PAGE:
Jinja shinto

Doctrines Jinja shinto is the form of Shinto commonly practised at the nearly 100,000 recognised shrines throughout Japan. Shinto doctrines are hard to identify; one of the strengths of Shinto is said to be its inherent vagueness. Emphasis is placed on intuitive feelings and spiritual emotions expressed through ritual rather than in articles of belief. However, in 1956 following the disestablishment of 'state Shinto' which had fostered prewar emperor worship and Japanese nationalism, Jinja Honcho, the central organising body for Shinto shrines produced a credal statement entitled 'General characteristics of a life lived in reverence of the kami'.
Its main points are
  1. to be grateful for the blessings of the kami and the benefits of the ancestors, and to be diligent in the observance of Shinto rituals, applying oneself to them with sincerity, cheerfulness and purity of heart;
  2. to be helpful to others and in the world at large through deeds of service without thought of reward, and to seek the advancement of the world as one whose life mediates the will of the kami;
  3. to bind oneself with others in harmonious acknowledgement of the will of the emperor, praying that the country may flourish and that other peoples too may live in peace and prosperity.
History The history of Shrine Shinto cannot be summarised. Individual shrines have their own peculiar history, legends, ritual calendar, enshrined kami and associated beliefs. Broadly speaking, shrines are more likely to rise to prominence or decine into obscurity through the benefits they are believed to confer upon the worshipper than through the identity of the enshrined kami. Some shrines are very ancient, predating any written records, while some of the most famous shrines have been built in the last 150 years, and others known since antiquity destroyed in the shrine mergers of the early twentieth century. The function of shrines ranges from enshrinement of the war dead to conferment of easy childbirth or business success, from the development of a region to the prevention of foreign influences. Shrines are built in a variety of architectural styles from the stylised plain wood and thatch simplicity of the Ise Jingu to the richly ornamented lacquerwork of the Gongen-style shrine at Nikko.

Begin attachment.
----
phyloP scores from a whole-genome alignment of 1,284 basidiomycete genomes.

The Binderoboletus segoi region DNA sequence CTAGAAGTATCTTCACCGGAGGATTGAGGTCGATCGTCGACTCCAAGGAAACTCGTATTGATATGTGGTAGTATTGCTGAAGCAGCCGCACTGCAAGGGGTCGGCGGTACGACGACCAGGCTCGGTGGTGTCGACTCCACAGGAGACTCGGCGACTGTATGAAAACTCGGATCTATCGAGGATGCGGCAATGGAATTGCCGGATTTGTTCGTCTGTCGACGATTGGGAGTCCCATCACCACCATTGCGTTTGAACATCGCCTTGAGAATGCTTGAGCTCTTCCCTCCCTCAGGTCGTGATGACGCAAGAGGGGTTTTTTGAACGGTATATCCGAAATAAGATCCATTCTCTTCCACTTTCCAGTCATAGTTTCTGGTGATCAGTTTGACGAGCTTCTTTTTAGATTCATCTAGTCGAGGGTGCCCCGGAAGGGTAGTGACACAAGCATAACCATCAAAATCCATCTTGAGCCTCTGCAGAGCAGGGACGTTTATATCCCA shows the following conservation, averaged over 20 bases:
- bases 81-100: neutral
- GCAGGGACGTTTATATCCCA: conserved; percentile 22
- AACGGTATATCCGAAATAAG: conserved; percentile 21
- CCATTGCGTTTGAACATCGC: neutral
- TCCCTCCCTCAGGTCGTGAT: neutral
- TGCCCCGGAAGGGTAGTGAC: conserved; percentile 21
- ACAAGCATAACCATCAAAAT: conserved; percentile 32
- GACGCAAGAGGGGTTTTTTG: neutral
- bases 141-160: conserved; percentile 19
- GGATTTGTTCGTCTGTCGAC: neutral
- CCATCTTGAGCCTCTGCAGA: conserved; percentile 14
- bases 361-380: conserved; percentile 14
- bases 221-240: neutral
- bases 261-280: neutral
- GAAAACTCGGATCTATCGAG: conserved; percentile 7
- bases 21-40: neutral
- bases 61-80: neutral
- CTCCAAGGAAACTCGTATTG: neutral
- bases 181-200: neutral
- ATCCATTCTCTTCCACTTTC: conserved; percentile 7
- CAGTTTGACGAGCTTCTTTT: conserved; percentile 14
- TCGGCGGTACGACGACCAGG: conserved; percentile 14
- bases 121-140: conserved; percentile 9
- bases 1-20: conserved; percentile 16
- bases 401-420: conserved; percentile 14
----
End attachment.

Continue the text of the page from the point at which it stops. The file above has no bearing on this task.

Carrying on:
Symbols The universally symbol of shrine Shinto is the torii or archway marking the approach to a shrine. Torii come in many sizes and styles, and shrines vary substantially in layout and appearance, reflecting the era in which they were built or rebuilt, the character of the surrounding district or perhaps features of the natural landscape. Most shrines have at least a honden, a hall in which the symbol of the kami is enshrined. Larger shrines have a heiden or hall of offerings, where devotees make ritual offerings to the shrine, and a haiden or hall of worship. While some of the largest shrines receive a more or less constant stream of visitors, most shrines are used only occasionally, principally at the time of seasonal festivals or matsuri, when the deity may be ceremonially escorted from the shrine in a mikoshi (palanquin) to an o-tabisho (resting-place). There, worship is offered to the deity before it is returned to the shrine. Such matsuri, which alternate serious and worshipful rituals with celebration, entertainment, drinking and eating, involve members of the local community in a variety of roles which vary according to sex, age and status.

Adherents Adherents of Shinto are estimated at around 80 million. Most people who identify themselves as followers of Shinto are also Buddhist.

Main Centre
 Jinja Honcho (Central Shrine HQ or 'Association of Shinto Shrines') is located near the Meiji Jingu, Tokyo